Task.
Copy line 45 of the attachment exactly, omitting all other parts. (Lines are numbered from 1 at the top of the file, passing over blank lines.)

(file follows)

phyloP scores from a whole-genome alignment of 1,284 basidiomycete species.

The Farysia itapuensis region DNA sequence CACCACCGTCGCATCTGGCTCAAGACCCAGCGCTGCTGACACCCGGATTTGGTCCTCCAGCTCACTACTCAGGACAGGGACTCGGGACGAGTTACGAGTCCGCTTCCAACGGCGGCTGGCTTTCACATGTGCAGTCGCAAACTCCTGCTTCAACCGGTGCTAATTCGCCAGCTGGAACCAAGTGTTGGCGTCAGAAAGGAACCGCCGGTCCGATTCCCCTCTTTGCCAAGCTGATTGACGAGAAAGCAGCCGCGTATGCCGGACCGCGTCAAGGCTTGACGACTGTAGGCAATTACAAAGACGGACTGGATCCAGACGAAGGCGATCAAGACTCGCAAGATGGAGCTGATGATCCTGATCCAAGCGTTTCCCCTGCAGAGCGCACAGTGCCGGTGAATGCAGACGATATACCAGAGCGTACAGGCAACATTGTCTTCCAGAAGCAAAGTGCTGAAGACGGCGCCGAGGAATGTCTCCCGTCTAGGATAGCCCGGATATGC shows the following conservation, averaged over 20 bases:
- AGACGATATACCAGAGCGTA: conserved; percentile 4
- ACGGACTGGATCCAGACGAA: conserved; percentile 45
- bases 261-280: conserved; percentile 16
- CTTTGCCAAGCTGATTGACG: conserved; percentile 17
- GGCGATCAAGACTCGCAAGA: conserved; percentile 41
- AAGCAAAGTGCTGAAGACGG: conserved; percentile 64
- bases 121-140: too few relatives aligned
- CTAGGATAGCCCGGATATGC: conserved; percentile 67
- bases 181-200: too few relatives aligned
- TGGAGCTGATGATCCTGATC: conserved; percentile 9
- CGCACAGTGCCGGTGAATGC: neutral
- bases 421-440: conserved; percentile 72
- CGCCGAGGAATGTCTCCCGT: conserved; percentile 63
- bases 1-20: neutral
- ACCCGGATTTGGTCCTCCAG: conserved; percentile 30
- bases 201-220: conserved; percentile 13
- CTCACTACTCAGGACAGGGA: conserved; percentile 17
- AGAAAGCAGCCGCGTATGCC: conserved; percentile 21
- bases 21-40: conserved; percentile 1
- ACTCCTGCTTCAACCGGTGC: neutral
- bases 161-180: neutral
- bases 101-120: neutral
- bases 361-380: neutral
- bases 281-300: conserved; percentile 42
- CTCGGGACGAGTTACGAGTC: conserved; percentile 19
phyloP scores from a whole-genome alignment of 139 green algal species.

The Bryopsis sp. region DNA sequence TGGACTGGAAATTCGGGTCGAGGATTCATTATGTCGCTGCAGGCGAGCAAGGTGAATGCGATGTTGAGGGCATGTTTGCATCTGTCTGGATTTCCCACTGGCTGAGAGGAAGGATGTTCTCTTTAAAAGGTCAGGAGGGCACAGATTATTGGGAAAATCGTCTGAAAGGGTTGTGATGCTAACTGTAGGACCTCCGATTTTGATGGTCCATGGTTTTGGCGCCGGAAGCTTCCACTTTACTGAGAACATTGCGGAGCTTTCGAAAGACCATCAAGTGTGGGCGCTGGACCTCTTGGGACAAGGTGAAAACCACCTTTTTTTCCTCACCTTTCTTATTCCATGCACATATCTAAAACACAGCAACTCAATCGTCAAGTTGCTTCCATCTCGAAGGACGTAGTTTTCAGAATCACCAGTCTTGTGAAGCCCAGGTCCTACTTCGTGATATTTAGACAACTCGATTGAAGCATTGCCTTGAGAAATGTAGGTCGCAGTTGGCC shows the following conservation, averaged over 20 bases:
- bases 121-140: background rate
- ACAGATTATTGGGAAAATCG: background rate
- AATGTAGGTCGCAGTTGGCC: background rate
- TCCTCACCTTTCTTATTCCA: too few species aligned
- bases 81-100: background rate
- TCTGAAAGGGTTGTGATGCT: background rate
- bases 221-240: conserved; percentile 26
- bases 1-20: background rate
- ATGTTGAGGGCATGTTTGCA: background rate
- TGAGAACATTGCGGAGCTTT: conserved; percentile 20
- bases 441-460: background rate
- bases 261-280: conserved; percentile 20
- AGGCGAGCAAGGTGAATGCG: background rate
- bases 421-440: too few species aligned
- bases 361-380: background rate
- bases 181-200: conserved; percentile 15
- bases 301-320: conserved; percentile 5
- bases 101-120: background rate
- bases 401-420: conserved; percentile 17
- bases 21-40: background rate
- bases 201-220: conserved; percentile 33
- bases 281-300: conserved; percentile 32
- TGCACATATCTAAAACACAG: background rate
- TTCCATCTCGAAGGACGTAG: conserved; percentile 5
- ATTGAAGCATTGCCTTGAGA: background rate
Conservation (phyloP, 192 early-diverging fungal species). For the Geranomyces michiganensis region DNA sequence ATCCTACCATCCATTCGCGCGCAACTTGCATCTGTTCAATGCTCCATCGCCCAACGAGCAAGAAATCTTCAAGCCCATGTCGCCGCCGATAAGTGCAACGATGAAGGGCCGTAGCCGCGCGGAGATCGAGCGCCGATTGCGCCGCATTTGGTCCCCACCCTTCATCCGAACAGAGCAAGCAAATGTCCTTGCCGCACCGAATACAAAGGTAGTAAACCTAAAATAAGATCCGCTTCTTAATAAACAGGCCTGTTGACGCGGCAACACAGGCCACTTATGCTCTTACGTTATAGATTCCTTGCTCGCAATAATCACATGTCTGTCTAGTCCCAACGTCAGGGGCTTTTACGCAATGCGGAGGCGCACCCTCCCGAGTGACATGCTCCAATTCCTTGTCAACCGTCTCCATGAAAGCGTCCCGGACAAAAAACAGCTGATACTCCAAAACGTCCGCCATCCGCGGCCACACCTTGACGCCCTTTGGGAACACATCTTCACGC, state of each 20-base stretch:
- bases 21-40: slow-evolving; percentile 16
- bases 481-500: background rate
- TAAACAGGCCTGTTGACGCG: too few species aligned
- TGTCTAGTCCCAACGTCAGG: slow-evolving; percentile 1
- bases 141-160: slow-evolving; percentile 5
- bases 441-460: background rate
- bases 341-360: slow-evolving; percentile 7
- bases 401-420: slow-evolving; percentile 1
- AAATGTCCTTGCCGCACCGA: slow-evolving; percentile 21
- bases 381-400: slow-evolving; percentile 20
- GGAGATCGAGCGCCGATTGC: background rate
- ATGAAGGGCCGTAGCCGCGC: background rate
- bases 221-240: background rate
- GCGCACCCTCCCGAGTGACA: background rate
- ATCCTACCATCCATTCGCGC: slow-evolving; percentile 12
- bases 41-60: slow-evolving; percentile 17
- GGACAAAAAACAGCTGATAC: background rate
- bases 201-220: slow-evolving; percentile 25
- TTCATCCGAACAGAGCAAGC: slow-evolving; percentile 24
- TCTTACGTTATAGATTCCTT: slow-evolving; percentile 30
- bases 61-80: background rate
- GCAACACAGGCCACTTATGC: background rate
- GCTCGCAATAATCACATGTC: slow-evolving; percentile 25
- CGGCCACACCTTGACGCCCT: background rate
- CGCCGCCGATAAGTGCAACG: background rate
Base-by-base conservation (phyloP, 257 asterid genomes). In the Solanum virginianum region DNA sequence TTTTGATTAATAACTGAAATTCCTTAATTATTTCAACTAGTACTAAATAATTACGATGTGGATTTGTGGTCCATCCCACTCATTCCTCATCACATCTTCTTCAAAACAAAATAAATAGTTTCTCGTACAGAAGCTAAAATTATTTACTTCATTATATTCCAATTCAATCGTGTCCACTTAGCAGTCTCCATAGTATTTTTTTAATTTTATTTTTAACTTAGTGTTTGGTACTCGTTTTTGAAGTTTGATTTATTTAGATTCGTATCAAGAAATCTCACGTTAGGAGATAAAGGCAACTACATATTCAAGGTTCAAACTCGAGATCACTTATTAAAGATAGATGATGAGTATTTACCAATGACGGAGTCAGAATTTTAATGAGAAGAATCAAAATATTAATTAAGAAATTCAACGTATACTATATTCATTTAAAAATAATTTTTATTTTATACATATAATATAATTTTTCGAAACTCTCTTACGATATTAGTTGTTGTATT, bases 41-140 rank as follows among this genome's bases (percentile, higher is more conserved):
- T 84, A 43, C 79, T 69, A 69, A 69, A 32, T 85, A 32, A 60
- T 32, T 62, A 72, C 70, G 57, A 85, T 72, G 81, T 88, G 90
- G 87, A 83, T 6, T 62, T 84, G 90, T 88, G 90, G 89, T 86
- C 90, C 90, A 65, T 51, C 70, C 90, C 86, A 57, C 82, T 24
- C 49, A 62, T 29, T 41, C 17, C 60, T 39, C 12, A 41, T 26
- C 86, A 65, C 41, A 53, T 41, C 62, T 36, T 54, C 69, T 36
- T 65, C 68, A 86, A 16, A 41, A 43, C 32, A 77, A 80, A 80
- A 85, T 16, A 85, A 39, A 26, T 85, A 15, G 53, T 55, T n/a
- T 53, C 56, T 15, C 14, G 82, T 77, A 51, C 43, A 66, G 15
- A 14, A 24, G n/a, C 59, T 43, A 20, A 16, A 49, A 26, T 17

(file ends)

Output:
- bases 181-200: conserved; percentile 15